It is entirely possibly that Lionel Messi will be the world’s greatest player to never win a World Cup but it shouldn’t be forgotten that many other great players – though not comparing any of these to Messi – have never even played in a World Cup, let alone won the trophy. George Best, George Weah, Alfredo di Stefano never played in a World Cup and it has not affected their legacy in any way.

Barcelona president Josep Maria Bartomeu recently stated,

I hope that Leo Messi, the best player in history, can win it and make his dream come true.

Bartomeu’s attitude is reflective of the world at large, with fans eager to see Messi complete his personal journey and in a video game-esq, Pokemon style, “catch ‘em all” victory of the world’s biggest trophies and competitions.

But we should ask ourselves – why do we crave to see Messi win every single trophy? Is it not enough for fans to watch the game and marvel at the triumph of the world’s greatest team that year, regardless of who that may be?

The situation with Lionel Messi and Argentina is similar to that of LeBron James and the Cleveland Cavaliers in the NBA. At the recent NBA Playoffs, nobody rated LeBron’s Cavaliers, a team which relied heavily on James’ match winning exploits to win every single game.

The Golden State Warriors on the other hand were a team of scintillating dynamism and shared talents; the Hampton Five of Steph Curry, Draymond Green, Kevin Durant, Andre Iguodala and Klay Thompson, great players in a great team at the perfect time.

Short of a LeBron miracle, clawing his teammates through the midst of Warrior brilliance, the Cavaliers were never favoured yet the fans clamoured for LeBron to produce another Cavalier miracle and complete another personal glory.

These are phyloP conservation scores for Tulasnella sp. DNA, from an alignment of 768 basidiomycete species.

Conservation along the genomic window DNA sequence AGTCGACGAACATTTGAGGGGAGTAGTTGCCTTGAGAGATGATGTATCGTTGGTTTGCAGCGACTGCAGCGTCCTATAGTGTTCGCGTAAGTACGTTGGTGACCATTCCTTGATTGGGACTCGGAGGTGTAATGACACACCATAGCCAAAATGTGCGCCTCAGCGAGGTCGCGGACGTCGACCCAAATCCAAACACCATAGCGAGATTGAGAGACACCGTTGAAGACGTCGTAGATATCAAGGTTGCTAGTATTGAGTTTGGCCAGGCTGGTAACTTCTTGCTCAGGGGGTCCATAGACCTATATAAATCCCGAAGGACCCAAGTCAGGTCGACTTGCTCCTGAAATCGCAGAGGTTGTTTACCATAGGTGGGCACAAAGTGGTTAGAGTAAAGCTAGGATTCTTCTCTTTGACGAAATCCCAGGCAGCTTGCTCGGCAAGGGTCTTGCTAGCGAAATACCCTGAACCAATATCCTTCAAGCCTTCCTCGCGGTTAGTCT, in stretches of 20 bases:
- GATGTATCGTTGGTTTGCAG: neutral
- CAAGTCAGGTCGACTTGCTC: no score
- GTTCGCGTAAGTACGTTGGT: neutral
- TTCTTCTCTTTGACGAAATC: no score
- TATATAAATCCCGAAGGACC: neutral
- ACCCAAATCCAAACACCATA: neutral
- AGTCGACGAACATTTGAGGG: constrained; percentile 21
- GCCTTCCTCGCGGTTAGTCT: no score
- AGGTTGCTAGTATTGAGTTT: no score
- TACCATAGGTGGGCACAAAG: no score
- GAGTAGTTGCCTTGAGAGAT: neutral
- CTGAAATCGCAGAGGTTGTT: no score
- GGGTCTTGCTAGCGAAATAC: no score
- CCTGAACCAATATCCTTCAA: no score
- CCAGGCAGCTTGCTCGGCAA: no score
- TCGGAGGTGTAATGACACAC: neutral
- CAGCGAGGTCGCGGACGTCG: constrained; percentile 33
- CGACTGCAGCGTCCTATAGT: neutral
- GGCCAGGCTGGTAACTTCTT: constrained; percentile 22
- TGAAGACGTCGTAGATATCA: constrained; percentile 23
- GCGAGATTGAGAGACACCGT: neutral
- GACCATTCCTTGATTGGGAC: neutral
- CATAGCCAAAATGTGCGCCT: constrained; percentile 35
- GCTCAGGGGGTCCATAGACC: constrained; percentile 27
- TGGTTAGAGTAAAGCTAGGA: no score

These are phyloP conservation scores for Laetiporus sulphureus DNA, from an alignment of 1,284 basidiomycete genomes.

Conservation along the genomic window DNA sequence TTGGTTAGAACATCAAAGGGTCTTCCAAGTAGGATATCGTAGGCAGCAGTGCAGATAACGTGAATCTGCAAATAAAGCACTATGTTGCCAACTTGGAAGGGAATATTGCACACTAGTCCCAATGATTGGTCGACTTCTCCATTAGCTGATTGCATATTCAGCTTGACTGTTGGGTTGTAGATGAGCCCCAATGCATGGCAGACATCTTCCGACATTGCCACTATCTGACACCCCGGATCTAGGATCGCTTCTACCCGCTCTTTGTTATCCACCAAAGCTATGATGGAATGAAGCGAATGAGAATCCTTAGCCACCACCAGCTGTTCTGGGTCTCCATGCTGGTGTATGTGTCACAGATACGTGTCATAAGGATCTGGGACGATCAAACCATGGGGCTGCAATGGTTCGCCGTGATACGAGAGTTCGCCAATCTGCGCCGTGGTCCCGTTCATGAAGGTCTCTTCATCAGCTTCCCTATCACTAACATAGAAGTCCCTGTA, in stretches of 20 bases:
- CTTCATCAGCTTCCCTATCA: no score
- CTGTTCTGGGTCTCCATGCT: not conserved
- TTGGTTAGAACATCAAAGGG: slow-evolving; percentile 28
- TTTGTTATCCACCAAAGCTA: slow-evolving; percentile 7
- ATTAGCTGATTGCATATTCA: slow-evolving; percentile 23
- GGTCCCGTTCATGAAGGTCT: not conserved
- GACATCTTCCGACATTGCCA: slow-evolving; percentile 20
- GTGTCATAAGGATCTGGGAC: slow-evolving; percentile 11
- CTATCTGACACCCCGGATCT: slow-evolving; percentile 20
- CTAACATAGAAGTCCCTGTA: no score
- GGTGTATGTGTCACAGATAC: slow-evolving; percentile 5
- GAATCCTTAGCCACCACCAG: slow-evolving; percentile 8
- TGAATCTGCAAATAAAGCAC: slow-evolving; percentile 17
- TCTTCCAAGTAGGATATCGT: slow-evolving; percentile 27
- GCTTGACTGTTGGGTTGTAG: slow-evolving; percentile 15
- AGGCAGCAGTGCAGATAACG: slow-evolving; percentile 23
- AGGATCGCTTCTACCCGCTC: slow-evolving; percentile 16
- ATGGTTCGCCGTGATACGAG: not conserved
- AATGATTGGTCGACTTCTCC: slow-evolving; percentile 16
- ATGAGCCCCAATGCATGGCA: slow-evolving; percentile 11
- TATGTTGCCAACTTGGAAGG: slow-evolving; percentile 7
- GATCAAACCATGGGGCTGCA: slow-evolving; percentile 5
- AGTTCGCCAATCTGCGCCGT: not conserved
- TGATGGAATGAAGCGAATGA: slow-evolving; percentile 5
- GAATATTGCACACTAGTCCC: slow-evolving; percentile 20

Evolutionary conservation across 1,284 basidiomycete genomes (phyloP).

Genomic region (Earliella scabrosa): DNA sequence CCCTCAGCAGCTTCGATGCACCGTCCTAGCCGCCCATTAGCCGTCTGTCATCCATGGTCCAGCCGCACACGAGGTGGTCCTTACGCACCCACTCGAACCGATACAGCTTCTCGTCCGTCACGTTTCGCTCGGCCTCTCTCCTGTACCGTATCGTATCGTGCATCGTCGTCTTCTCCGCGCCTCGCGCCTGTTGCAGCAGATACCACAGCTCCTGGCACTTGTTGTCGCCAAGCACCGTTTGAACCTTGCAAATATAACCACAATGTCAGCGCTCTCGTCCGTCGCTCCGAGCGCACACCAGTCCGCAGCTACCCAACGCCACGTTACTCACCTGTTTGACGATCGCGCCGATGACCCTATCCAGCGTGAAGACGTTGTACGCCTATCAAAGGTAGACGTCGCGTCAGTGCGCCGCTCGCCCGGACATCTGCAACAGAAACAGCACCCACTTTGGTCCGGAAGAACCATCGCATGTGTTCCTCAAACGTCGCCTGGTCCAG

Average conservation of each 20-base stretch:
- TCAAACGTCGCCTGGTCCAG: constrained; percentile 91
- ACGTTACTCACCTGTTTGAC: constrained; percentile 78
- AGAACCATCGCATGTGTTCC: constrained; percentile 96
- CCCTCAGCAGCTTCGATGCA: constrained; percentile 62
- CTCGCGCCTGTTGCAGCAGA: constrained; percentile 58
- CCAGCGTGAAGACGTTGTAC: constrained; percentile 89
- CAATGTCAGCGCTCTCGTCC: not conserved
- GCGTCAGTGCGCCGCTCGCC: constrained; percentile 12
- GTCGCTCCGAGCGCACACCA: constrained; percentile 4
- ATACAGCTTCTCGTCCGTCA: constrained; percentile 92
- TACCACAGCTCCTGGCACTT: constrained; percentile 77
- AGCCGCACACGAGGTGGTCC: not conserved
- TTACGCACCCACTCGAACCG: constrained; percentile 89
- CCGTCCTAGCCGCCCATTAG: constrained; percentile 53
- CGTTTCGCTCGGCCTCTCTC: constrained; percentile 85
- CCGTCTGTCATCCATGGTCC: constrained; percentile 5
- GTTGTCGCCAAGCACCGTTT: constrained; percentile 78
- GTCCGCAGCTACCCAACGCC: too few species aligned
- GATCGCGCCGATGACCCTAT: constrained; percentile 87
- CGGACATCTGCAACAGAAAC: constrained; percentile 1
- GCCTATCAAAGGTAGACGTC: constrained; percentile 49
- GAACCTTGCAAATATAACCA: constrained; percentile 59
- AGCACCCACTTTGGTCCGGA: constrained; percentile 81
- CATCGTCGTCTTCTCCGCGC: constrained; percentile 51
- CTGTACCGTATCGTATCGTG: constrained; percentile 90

Is it not enough for LeBron and Lionel Messi to simply be considered the world’s greatest players? We do watch team sports after all. Nobody will dispute Messi’s claim to be the world’s greatest player, and his reward is that title in itself, not necessarily the World Cup trophy.

Furthermore, Lionel Messi has been greatly rewarded – both financially and through awards – for being such a talented player.

We now live in a society where delayed gratification is a thing of the past and we want everything when we see it, not further down the line. Similarly we live vicariously through Lionel Messi and cannot bear the idea of him not having “the complete set” in terms of footballing triumphs.

It would be worthwhile to remember that football is a team sport and consider ourselves lucky when the greatest team win out. People sympathised with Messi’s Barcelona, the perceived greater team, when they lost to Inter Milan in the 2010 Champions League.

Paul Scholes missed Manchester United’s 1999 Champions League triumph due to suspension. While people yearned for him to finally win a Champions League in 2009 and 2011, Messi’s Barcelona – the superior team on both occasions – ran out winners on both nights.

Football is often the ultimate meritocracy and sadly, despite Messi’s brilliance, the rest of his team do not currently warrant World Cup glory.

Author Details

Aidan Boland
Aidan Boland

Irish Primary School Teacher living in Tipperary with a big interest in sports. Contributor to United We Stand. Main interests include Premier League and Bundesliga along with Golf and NFL (specifically New England Patriots).